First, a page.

1. If cbody does not begin with an explicit constructor invocation, then the constructor invocation `super();' is inserted.
  2. The instance variable initializers of class A are inserted in textual order as assignments immediately after the explicit invocation of a superclass constructor.
  3. If the class A does not have a constructor, then the following default constructor is inserted:

The default constructor is public, if the class A is public. The default constructor of the class Object is: Object() fg. The object-oriented extension JavaO of JavaC

Example (; CD) 5.1.2. Consider the following class A:

The compiler replaces the constructor A(int) by the following code:

The static _eld A=z is initialized when the class A is initialized, not when a constructor is invoked.

Field access expressions

Instance _eld access expressions are transformed at compile-time into the abstract form exp:C=_eld, where _eld is an instance _eld declared in class C.

Instance _elds can be accessed in three di_erent ways:

  1. exp:_eld
  2. super:_eld
  3. _eld

Assume that the expressions are in class A. Then they are transformed in the following way:

  1. Let B be the type of exp in the expression exp:_eld. Then _eld denotes an instance _eld of B or of one of B's superclasses. The expression exp:_eld is replaced by exp:C=_eld, if the class C is unique with the property that C=_eld is visible in B and accessible from A with respect to B (Def. below), and if _eld is not static in C. If there exists no such class C, a syntax error occurs.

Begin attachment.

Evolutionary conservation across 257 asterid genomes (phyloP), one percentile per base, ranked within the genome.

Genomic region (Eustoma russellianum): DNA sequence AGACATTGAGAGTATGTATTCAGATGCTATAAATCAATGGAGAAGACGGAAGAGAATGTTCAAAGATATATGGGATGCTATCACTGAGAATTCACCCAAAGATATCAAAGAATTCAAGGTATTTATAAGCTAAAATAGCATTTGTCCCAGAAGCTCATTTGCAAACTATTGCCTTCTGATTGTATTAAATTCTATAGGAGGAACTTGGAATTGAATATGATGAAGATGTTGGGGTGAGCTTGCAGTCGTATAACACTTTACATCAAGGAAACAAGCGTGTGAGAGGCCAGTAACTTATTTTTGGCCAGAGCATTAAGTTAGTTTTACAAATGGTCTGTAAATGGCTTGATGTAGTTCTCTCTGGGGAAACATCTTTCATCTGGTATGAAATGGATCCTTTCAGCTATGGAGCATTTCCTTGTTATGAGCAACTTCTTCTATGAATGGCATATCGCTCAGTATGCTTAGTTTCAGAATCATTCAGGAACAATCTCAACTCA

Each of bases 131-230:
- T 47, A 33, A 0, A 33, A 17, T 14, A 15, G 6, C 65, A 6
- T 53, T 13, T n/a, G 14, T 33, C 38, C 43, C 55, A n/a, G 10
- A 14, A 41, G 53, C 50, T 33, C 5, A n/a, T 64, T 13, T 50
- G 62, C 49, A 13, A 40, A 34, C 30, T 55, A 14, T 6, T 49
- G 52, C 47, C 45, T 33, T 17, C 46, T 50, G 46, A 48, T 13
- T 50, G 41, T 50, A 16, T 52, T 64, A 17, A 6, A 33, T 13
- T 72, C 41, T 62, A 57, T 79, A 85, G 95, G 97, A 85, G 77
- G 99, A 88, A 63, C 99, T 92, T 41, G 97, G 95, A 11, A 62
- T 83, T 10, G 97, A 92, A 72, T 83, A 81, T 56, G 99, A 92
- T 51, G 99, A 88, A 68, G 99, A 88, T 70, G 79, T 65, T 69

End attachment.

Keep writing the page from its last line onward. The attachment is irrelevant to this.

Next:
2. An expression super:_eld in class A denotes an instance _eld of the direct superclass B of A or of one of B's superclasses. The expression super:_eld is replaced by this:C=_eld, if the class C is unique with the property that C=_eld is visible in B and accessible from A (Def. below), and if _eld is not static in C.
  3. If a simple expression _eld in class A is not in the scope of a local variable declaration or formal parameter with the same name, then it denotes a _eld of A or of one of A's superclasses. The simple expression _eld is replaced by the expression this:C=_eld, if the class C is unique with the property that C=_eld is visible in A, and if _eld is not static in C.

The simple _eld access expression _eld must be in a context where this is allowed.

The type of an abstract _eld access expression exp:C=_eld is the declared type of _eld in class C (see Table below).

Overloaded methods

As a result of the parsing and elaboration phase instance method invocations are attributed as speci_ed in [18, x15.11.1{3]. They are transformed at compile-time into the abstract form exp:D=msig(exps), where msig is a method signature of an instance method declared in class or interface D.

Instance method invocations have an additional callKind which is used for method lookup.

data Kind = Virtual j Special j Super

The invocation kind Static is not needed here, since it is already handled by class methods. Instance methods can be invoked in three di_erent ways:

  1. _(_exp:meth(exps))
  2. _super:meth(exps)
  3. _meth(exps)

Assume that _ is in class A and that (exps) is (_1exp1; : : : ; _n expn). Let msig be the method signature meth(T (_1); : : : ; T (_n)). In a _rst step the compiler computes a set app(_) of applicable and accessible methods as follows:

  • Let C = T (_). Then app(_) is the set of all D=m such that

a) C=msig is more speci_c than D=m,
b) D=m is visible in C and accessible from A with respect to C,
c) if D is an interface, then C does not implement m.1

  • Let C be the direct superclass of A, i.e., A _d C. Then app(_) is the set of all methods D=m such that

a) C=msig is more speci_c than D=m,